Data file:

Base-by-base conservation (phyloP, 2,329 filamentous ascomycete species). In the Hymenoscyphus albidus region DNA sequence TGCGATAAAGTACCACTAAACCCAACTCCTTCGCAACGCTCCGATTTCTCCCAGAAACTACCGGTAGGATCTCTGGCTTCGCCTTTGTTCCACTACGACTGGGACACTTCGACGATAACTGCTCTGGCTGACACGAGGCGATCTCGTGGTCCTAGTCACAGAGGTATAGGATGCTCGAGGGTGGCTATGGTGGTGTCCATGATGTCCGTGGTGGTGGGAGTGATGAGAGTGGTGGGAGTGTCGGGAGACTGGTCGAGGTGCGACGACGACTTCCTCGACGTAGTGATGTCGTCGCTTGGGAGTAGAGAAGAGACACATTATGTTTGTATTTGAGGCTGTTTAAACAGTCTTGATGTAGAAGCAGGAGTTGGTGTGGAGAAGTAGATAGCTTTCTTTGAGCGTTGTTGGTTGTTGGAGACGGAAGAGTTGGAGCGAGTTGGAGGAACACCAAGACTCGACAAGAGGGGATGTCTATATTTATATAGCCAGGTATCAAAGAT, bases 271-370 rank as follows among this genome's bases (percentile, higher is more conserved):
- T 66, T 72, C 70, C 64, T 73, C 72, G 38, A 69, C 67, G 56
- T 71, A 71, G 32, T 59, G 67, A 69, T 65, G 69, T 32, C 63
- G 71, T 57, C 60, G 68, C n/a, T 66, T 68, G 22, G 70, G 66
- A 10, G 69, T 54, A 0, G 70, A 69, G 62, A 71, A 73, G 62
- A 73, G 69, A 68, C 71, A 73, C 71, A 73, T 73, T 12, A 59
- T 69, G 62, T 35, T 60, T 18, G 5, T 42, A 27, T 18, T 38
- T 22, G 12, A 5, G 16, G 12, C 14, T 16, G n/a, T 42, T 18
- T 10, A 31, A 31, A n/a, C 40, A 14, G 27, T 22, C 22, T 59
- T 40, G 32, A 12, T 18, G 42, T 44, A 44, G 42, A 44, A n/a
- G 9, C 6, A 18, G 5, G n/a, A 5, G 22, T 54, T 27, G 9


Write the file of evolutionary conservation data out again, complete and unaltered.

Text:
Base-by-base conservation (phyloP, 2,329 filamentous ascomycete species). In the Hymenoscyphus albidus region DNA sequence TGCGATAAAGTACCACTAAACCCAACTCCTTCGCAACGCTCCGATTTCTCCCAGAAACTACCGGTAGGATCTCTGGCTTCGCCTTTGTTCCACTACGACTGGGACACTTCGACGATAACTGCTCTGGCTGACACGAGGCGATCTCGTGGTCCTAGTCACAGAGGTATAGGATGCTCGAGGGTGGCTATGGTGGTGTCCATGATGTCCGTGGTGGTGGGAGTGATGAGAGTGGTGGGAGTGTCGGGAGACTGGTCGAGGTGCGACGACGACTTCCTCGACGTAGTGATGTCGTCGCTTGGGAGTAGAGAAGAGACACATTATGTTTGTATTTGAGGCTGTTTAAACAGTCTTGATGTAGAAGCAGGAGTTGGTGTGGAGAAGTAGATAGCTTTCTTTGAGCGTTGTTGGTTGTTGGAGACGGAAGAGTTGGAGCGAGTTGGAGGAACACCAAGACTCGACAAGAGGGGATGTCTATATTTATATAGCCAGGTATCAAAGAT, bases 271-370 rank as follows among this genome's bases (percentile, higher is more conserved):
- T 66, T 72, C 70, C 64, T 73, C 72, G 38, A 69, C 67, G 56
- T 71, A 71, G 32, T 59, G 67, A 69, T 65, G 69, T 32, C 63
- G 71, T 57, C 60, G 68, C n/a, T 66, T 68, G 22, G 70, G 66
- A 10, G 69, T 54, A 0, G 70, A 69, G 62, A 71, A 73, G 62
- A 73, G 69, A 68, C 71, A 73, C 71, A 73, T 73, T 12, A 59
- T 69, G 62, T 35, T 60, T 18, G 5, T 42, A 27, T 18, T 38
- T 22, G 12, A 5, G 16, G 12, C 14, T 16, G n/a, T 42, T 18
- T 10, A 31, A 31, A n/a, C 40, A 14, G 27, T 22, C 22, T 59
- T 40, G 32, A 12, T 18, G 42, T 44, A 44, G 42, A 44, A n/a
- G 9, C 6, A 18, G 5, G n/a, A 5, G 22, T 54, T 27, G 9